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Avenger Myth Surrounding Ryan Reaves Has Been Exposed Again


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The concept of Ryan Reaves acting as either a deterrent or an avenger was once again exposed as one of the NHL’s greatest myths when No. 75 sat idly by when Toronto teammate Timothy Liljegren was injured by Brad Marchand’s patented can-opener move toward the end of the first period in Boston on Thursday. 


Oh, there was some yapping toward the Boston captain from the bench in the wake of the unpenalized, reckless play that sent the defenseman crashing into the boards and onto the long-term injury list. That, however, represented the sum and substance of the Maple Leafs’ response that featured one-time Bruin rental and current Leafs winger Tyler Bertuzzi smirking or laughing at the end of the bench. 



Maybe Reaves does add a dollop of courage to more contact-adverse teammates. That’s what I’m always told by folks on teams who hire the winger. I have a hard time believing there is tangible impact to that. I think that is just what people say because it’s what people always say about players like that. Off his year-plus with the Rangers, Reaves is a huge, quite likable personality who adds charisma to the room but has little constructive impact on the game after the initial sugar rush of No. 75’s presence. 


Reaves will fight … if he has been personally aggrieved. But teammates? Not so much. That should have been established for all time when Reaves did not deign to respond to P.K. Subban’s reckless, slew-footish takedown of Sammy Blais at the Garden in mid-November 2021 that ruined the winger’s nascent career. There was nothing to see there just as there was nothing to see in Boston.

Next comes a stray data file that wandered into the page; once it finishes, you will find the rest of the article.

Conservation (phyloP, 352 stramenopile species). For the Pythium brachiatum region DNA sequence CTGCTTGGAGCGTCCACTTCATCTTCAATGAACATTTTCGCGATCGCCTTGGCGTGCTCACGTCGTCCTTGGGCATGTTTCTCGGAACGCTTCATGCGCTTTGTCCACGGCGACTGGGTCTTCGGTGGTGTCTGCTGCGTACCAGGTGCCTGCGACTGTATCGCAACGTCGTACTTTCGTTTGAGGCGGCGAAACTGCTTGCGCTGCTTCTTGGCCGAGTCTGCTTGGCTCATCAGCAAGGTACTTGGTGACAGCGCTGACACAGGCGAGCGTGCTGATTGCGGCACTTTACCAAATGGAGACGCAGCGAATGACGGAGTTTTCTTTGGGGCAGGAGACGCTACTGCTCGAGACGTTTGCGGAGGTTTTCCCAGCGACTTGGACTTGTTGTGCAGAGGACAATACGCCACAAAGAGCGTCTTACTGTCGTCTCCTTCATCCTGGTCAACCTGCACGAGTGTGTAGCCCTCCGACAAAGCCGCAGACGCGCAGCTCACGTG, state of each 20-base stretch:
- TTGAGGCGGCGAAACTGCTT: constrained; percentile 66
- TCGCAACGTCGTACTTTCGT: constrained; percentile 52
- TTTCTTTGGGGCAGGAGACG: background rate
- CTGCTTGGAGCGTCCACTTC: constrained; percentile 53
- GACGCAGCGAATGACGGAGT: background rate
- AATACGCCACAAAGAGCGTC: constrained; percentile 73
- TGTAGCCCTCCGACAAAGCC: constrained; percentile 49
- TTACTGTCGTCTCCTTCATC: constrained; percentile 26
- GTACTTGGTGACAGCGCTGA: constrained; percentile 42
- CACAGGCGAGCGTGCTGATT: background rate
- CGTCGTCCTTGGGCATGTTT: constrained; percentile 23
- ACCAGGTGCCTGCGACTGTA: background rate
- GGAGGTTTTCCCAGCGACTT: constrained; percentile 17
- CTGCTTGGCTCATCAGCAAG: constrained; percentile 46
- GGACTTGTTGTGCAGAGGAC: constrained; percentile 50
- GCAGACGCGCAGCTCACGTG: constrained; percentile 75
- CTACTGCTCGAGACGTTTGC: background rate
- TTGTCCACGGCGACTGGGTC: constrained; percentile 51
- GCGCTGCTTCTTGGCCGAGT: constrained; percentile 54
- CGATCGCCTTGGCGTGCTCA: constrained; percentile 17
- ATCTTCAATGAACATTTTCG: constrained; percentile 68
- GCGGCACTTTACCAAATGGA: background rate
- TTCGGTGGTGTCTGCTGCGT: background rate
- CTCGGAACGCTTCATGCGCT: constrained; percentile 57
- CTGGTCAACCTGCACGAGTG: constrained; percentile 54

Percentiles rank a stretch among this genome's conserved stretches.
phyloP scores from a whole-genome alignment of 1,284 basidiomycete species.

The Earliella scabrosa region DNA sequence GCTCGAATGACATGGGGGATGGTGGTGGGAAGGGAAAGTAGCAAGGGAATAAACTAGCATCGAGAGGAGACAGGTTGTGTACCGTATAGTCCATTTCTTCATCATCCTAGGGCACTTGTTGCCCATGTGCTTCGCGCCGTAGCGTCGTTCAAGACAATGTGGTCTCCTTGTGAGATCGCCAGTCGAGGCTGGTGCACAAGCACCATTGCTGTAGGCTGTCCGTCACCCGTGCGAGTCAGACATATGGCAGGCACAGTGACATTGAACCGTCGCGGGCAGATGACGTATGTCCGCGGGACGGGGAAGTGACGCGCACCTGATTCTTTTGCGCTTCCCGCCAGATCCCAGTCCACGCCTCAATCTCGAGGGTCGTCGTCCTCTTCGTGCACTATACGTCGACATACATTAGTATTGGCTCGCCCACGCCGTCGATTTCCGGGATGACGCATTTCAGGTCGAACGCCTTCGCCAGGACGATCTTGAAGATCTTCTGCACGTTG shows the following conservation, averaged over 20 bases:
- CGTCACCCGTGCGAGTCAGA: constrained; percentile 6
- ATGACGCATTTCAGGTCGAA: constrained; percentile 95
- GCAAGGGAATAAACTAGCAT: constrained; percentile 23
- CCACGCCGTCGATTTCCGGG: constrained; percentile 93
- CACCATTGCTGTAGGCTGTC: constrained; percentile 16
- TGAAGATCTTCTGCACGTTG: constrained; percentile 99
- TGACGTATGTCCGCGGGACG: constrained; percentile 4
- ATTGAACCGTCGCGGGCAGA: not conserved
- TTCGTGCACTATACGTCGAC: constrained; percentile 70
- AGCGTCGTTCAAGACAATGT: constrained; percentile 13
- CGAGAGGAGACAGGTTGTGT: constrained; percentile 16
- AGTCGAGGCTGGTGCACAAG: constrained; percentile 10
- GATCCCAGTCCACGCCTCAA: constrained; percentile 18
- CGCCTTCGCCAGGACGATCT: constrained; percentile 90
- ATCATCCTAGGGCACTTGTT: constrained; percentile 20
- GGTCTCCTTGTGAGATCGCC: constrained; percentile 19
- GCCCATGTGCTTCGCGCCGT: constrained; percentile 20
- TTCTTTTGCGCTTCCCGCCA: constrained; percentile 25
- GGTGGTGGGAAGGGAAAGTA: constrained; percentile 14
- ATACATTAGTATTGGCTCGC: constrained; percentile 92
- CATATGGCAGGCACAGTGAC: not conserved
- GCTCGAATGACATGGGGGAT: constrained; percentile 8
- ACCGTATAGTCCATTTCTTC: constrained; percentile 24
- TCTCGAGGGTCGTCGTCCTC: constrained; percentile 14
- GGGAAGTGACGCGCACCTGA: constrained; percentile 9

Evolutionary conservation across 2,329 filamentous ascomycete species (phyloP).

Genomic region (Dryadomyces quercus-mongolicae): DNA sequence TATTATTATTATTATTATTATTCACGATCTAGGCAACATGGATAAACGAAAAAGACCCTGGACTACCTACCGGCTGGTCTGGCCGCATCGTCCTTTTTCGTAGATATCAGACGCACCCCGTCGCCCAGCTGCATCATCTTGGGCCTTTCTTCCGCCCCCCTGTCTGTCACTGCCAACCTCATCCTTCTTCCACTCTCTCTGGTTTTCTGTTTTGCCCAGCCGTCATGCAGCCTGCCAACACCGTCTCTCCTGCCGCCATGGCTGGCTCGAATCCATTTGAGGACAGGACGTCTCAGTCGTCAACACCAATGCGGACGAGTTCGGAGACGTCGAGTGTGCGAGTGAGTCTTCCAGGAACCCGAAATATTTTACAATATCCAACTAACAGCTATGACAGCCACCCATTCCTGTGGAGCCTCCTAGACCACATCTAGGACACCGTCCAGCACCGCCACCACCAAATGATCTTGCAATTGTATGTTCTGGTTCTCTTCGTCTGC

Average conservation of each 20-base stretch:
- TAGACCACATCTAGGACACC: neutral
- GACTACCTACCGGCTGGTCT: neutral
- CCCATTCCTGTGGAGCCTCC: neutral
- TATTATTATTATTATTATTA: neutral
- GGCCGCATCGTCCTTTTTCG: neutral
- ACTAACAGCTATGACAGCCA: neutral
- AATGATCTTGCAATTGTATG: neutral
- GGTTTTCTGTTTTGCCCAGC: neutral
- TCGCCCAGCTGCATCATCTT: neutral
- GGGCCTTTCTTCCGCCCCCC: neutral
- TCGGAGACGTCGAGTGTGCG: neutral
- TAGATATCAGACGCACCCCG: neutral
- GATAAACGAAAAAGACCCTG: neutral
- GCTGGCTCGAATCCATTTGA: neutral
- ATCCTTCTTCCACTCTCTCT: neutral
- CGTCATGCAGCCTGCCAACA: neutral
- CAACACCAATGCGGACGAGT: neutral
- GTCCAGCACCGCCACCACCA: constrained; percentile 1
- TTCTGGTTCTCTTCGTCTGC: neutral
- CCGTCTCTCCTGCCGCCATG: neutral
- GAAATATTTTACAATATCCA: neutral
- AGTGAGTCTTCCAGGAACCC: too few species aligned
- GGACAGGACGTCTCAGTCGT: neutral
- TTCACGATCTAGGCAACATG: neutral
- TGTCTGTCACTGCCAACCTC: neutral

There is no such thing as deterrence in the NHL. There is only retribution. For the Maple Leafs last week, there was neither. 




For anyone who didn't see the hit:



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We saw it first hand. Reaves is only useful when he's hitting hard and punching faces when shit like this goes down. If he's not doing that, for whatever reason, he's completely useless - he's not good enough a player to warrant a roster spot if he's not doing his main job. Then he gets all bitchy when he gets scratched. 


The Leafs have been outscored 7-0 when he's on the ice. And, while he's not directly responsible, having a player who can't keep up physically and mentally creates voids/gaps good teams will exploit. 

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